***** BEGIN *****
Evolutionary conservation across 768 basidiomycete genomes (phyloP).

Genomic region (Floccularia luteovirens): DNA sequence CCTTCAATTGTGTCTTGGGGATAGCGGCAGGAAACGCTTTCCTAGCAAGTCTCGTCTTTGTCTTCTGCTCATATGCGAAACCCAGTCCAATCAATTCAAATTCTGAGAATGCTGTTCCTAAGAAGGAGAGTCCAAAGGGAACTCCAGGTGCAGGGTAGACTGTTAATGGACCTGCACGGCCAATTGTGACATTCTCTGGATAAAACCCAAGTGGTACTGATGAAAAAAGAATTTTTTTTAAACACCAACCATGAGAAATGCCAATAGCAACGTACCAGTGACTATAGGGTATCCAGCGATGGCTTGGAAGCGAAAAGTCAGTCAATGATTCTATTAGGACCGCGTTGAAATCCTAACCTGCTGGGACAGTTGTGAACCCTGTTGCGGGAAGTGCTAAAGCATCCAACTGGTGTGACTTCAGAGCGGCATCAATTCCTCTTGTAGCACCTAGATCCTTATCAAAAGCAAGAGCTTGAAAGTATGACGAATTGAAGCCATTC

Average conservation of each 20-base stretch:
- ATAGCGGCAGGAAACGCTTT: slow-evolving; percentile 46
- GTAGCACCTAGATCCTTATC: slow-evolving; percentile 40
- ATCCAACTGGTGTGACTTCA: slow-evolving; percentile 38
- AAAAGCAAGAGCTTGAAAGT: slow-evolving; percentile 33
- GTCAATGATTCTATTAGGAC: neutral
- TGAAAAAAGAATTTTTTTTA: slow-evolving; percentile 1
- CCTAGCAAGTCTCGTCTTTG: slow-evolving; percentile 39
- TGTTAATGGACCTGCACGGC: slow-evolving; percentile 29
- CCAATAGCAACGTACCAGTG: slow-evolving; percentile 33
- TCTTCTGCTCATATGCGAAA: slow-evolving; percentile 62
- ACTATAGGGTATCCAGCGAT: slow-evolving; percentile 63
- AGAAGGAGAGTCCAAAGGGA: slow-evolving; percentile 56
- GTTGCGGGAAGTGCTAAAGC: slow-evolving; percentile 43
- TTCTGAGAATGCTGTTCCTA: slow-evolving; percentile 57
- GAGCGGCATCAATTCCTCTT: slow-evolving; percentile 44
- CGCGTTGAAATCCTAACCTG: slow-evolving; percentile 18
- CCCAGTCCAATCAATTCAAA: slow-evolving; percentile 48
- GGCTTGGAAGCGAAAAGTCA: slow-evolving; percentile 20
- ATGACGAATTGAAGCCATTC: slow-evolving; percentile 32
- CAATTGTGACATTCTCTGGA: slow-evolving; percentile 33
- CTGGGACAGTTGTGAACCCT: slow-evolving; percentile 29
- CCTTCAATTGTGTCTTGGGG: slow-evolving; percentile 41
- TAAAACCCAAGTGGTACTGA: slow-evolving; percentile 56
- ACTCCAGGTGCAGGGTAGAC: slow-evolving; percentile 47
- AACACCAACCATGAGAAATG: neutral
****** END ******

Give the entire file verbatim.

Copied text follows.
Evolutionary conservation across 768 basidiomycete genomes (phyloP).

Genomic region (Floccularia luteovirens): DNA sequence CCTTCAATTGTGTCTTGGGGATAGCGGCAGGAAACGCTTTCCTAGCAAGTCTCGTCTTTGTCTTCTGCTCATATGCGAAACCCAGTCCAATCAATTCAAATTCTGAGAATGCTGTTCCTAAGAAGGAGAGTCCAAAGGGAACTCCAGGTGCAGGGTAGACTGTTAATGGACCTGCACGGCCAATTGTGACATTCTCTGGATAAAACCCAAGTGGTACTGATGAAAAAAGAATTTTTTTTAAACACCAACCATGAGAAATGCCAATAGCAACGTACCAGTGACTATAGGGTATCCAGCGATGGCTTGGAAGCGAAAAGTCAGTCAATGATTCTATTAGGACCGCGTTGAAATCCTAACCTGCTGGGACAGTTGTGAACCCTGTTGCGGGAAGTGCTAAAGCATCCAACTGGTGTGACTTCAGAGCGGCATCAATTCCTCTTGTAGCACCTAGATCCTTATCAAAAGCAAGAGCTTGAAAGTATGACGAATTGAAGCCATTC

Average conservation of each 20-base stretch:
- ATAGCGGCAGGAAACGCTTT: slow-evolving; percentile 46
- GTAGCACCTAGATCCTTATC: slow-evolving; percentile 40
- ATCCAACTGGTGTGACTTCA: slow-evolving; percentile 38
- AAAAGCAAGAGCTTGAAAGT: slow-evolving; percentile 33
- GTCAATGATTCTATTAGGAC: neutral
- TGAAAAAAGAATTTTTTTTA: slow-evolving; percentile 1
- CCTAGCAAGTCTCGTCTTTG: slow-evolving; percentile 39
- TGTTAATGGACCTGCACGGC: slow-evolving; percentile 29
- CCAATAGCAACGTACCAGTG: slow-evolving; percentile 33
- TCTTCTGCTCATATGCGAAA: slow-evolving; percentile 62
- ACTATAGGGTATCCAGCGAT: slow-evolving; percentile 63
- AGAAGGAGAGTCCAAAGGGA: slow-evolving; percentile 56
- GTTGCGGGAAGTGCTAAAGC: slow-evolving; percentile 43
- TTCTGAGAATGCTGTTCCTA: slow-evolving; percentile 57
- GAGCGGCATCAATTCCTCTT: slow-evolving; percentile 44
- CGCGTTGAAATCCTAACCTG: slow-evolving; percentile 18
- CCCAGTCCAATCAATTCAAA: slow-evolving; percentile 48
- GGCTTGGAAGCGAAAAGTCA: slow-evolving; percentile 20
- ATGACGAATTGAAGCCATTC: slow-evolving; percentile 32
- CAATTGTGACATTCTCTGGA: slow-evolving; percentile 33
- CTGGGACAGTTGTGAACCCT: slow-evolving; percentile 29
- CCTTCAATTGTGTCTTGGGG: slow-evolving; percentile 41
- TAAAACCCAAGTGGTACTGA: slow-evolving; percentile 56
- ACTCCAGGTGCAGGGTAGAC: slow-evolving; percentile 47
- AACACCAACCATGAGAAATG: neutral